Local war against ash borer escalates after tree-killing pest found in Moorhead
Moorhead and Fargo are gearing up for a lengthy fight against a pest infamous for decimating ash trees. The insect has not been detected in Fargo, but officials believe its arrival is inevitable.
MOORHEAD — A forestry crew was busy removing ash trees along a south-side boulevard this week in an effort to slow the potentially devastating impact of the emerald ash borer, an invasive beetle that recently darkened Moorhead’s doorstep .
In preparation for the tree cutting, foresters went through the residential neighborhood along the 1100 block of 30th Street South in Moorhead and left an orange X on all the trees slated for the ax.
“We’re a little disappointed because we don’t have many trees in the area,” said Katy Enkers, a nearby resident.
Jeff Hilde, another neighborhood homeowner, understands the necessity of removing the trees.
However, it was still sad, Hilde said, when the foresters came through the neighborhood on Wednesday, March 15, because, after years of waiting, the trees were finally getting big enough to be enjoyable.
The forestry crew made short work of digging out, cutting down and hauling away roughly a dozen trees.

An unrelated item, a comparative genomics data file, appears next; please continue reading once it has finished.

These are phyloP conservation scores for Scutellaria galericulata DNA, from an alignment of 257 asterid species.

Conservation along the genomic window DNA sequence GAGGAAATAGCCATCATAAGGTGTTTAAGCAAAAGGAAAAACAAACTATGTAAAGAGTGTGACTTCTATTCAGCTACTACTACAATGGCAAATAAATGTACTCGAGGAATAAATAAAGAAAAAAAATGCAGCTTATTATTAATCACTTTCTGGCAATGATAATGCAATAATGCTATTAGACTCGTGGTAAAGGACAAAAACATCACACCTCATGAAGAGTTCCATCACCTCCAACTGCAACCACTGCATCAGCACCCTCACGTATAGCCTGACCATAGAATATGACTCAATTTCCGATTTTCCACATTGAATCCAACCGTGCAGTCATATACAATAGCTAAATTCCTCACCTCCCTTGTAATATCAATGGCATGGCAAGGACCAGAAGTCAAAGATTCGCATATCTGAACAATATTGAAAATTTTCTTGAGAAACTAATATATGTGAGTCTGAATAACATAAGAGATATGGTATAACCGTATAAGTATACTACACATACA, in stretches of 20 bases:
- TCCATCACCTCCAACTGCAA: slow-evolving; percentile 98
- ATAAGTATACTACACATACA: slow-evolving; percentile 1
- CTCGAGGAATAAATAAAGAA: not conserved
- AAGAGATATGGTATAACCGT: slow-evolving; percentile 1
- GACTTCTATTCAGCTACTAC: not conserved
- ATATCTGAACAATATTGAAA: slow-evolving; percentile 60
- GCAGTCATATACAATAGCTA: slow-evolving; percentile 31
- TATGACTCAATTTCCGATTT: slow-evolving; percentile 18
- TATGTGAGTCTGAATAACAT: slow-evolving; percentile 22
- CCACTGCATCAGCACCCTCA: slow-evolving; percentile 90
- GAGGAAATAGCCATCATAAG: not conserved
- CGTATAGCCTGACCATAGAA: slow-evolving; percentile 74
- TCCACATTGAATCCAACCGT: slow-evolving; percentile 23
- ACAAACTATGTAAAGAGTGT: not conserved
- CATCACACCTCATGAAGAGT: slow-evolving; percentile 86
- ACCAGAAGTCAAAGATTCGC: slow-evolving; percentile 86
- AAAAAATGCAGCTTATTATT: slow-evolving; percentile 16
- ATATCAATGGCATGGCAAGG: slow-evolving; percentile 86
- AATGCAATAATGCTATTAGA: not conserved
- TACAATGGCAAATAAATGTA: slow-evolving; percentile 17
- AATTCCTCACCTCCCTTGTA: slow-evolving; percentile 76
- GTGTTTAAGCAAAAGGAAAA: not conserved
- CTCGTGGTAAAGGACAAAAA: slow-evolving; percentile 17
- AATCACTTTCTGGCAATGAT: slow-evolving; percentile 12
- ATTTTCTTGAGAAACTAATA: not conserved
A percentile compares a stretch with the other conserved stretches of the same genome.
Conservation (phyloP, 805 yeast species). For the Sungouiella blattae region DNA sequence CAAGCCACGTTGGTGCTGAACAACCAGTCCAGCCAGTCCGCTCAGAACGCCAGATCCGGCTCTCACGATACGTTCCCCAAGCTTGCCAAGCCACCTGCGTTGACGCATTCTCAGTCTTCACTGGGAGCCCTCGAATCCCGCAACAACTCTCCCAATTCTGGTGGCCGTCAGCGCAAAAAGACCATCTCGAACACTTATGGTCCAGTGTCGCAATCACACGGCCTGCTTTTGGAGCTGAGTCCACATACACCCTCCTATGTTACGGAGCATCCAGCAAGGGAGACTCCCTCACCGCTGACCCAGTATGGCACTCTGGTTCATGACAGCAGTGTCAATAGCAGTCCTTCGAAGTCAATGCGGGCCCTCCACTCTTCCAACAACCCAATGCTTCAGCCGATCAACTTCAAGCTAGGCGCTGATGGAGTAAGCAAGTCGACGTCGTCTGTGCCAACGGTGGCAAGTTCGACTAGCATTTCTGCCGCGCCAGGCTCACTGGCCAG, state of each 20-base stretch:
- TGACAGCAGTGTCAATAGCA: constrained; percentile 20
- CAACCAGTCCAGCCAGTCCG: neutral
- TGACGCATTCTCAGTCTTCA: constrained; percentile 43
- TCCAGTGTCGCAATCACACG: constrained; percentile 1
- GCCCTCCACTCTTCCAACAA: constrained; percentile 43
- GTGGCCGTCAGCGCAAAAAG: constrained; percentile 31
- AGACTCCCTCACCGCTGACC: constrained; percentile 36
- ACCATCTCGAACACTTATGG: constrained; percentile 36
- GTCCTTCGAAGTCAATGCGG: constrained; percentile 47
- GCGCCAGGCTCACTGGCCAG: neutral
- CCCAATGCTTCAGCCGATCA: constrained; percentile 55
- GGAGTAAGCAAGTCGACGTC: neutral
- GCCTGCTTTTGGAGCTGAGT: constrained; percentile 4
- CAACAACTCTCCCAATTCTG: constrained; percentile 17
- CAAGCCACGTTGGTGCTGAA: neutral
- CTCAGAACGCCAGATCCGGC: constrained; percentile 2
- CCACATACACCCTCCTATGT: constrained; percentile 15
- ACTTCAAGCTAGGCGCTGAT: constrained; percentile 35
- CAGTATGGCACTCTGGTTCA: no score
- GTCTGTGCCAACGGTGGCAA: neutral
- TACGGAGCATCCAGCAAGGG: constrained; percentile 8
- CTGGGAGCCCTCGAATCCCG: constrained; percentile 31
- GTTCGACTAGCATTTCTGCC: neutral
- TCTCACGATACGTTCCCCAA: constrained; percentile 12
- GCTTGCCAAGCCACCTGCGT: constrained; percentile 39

“We will be back in the summer to grind the stumps (in the neighborhood) and plan to install new trees in the fall,” said Moorhead City Forester Trent Wise.
In the coming years his team will have to repeat this process for roughly 1,700 ash trees throughout Moorhead to try to slow the ash borer down.
Both Moorhead and Fargo are gearing up for a lengthy fight against a pest infamous for decimating ash tree populations. The insect has not been detected in Fargo, but officials believe its arrival is inevitable.
The city of Moorhead is cutting down smaller ash trees to slow the spread of the ash borer in an attempt to save some of their more mature ash trees. “The fewer hosts we have in the city, the less chance the population will build up,” Wise said.
Elsewhere in Minnesota, the insect has been wreaking havoc for years.